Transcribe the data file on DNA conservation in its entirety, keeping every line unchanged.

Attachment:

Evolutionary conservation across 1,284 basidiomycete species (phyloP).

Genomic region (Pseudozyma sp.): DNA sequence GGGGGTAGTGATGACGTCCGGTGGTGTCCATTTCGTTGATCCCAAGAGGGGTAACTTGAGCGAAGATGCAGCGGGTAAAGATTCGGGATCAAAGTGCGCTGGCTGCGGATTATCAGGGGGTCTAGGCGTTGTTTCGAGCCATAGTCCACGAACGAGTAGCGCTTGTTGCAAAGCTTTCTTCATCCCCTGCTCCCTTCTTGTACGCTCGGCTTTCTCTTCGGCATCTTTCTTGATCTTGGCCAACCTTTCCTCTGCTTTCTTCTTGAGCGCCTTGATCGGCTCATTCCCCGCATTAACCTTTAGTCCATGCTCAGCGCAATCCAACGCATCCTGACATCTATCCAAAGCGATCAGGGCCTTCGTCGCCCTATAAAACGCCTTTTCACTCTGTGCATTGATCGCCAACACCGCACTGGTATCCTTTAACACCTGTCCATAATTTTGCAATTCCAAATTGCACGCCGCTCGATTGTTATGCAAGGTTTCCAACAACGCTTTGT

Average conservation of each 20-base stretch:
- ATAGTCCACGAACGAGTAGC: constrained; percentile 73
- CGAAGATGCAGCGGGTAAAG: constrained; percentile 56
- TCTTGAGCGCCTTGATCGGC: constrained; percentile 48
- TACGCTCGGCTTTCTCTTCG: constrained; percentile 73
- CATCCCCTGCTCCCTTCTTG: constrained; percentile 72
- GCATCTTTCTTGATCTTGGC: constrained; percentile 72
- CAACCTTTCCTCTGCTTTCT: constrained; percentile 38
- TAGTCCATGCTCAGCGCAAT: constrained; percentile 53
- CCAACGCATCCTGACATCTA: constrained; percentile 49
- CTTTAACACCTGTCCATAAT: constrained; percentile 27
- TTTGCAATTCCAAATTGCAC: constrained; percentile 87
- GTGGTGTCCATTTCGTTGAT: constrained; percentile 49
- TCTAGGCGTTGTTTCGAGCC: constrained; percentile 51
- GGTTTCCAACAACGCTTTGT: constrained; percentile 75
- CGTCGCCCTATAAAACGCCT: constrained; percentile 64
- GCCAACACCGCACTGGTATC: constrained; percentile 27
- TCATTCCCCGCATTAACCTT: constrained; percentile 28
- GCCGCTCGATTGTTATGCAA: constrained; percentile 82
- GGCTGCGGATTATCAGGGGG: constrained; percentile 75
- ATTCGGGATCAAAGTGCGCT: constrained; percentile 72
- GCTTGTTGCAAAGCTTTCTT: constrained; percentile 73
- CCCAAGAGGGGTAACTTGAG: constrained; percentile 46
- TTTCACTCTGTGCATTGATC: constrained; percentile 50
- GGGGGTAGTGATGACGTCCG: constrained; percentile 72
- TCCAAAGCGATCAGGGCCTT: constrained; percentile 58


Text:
Evolutionary conservation across 1,284 basidiomycete species (phyloP).

Genomic region (Pseudozyma sp.): DNA sequence GGGGGTAGTGATGACGTCCGGTGGTGTCCATTTCGTTGATCCCAAGAGGGGTAACTTGAGCGAAGATGCAGCGGGTAAAGATTCGGGATCAAAGTGCGCTGGCTGCGGATTATCAGGGGGTCTAGGCGTTGTTTCGAGCCATAGTCCACGAACGAGTAGCGCTTGTTGCAAAGCTTTCTTCATCCCCTGCTCCCTTCTTGTACGCTCGGCTTTCTCTTCGGCATCTTTCTTGATCTTGGCCAACCTTTCCTCTGCTTTCTTCTTGAGCGCCTTGATCGGCTCATTCCCCGCATTAACCTTTAGTCCATGCTCAGCGCAATCCAACGCATCCTGACATCTATCCAAAGCGATCAGGGCCTTCGTCGCCCTATAAAACGCCTTTTCACTCTGTGCATTGATCGCCAACACCGCACTGGTATCCTTTAACACCTGTCCATAATTTTGCAATTCCAAATTGCACGCCGCTCGATTGTTATGCAAGGTTTCCAACAACGCTTTGT

Average conservation of each 20-base stretch:
- ATAGTCCACGAACGAGTAGC: constrained; percentile 73
- CGAAGATGCAGCGGGTAAAG: constrained; percentile 56
- TCTTGAGCGCCTTGATCGGC: constrained; percentile 48
- TACGCTCGGCTTTCTCTTCG: constrained; percentile 73
- CATCCCCTGCTCCCTTCTTG: constrained; percentile 72
- GCATCTTTCTTGATCTTGGC: constrained; percentile 72
- CAACCTTTCCTCTGCTTTCT: constrained; percentile 38
- TAGTCCATGCTCAGCGCAAT: constrained; percentile 53
- CCAACGCATCCTGACATCTA: constrained; percentile 49
- CTTTAACACCTGTCCATAAT: constrained; percentile 27
- TTTGCAATTCCAAATTGCAC: constrained; percentile 87
- GTGGTGTCCATTTCGTTGAT: constrained; percentile 49
- TCTAGGCGTTGTTTCGAGCC: constrained; percentile 51
- GGTTTCCAACAACGCTTTGT: constrained; percentile 75
- CGTCGCCCTATAAAACGCCT: constrained; percentile 64
- GCCAACACCGCACTGGTATC: constrained; percentile 27
- TCATTCCCCGCATTAACCTT: constrained; percentile 28
- GCCGCTCGATTGTTATGCAA: constrained; percentile 82
- GGCTGCGGATTATCAGGGGG: constrained; percentile 75
- ATTCGGGATCAAAGTGCGCT: constrained; percentile 72
- GCTTGTTGCAAAGCTTTCTT: constrained; percentile 73
- CCCAAGAGGGGTAACTTGAG: constrained; percentile 46
- TTTCACTCTGTGCATTGATC: constrained; percentile 50
- GGGGGTAGTGATGACGTCCG: constrained; percentile 72
- TCCAAAGCGATCAGGGCCTT: constrained; percentile 58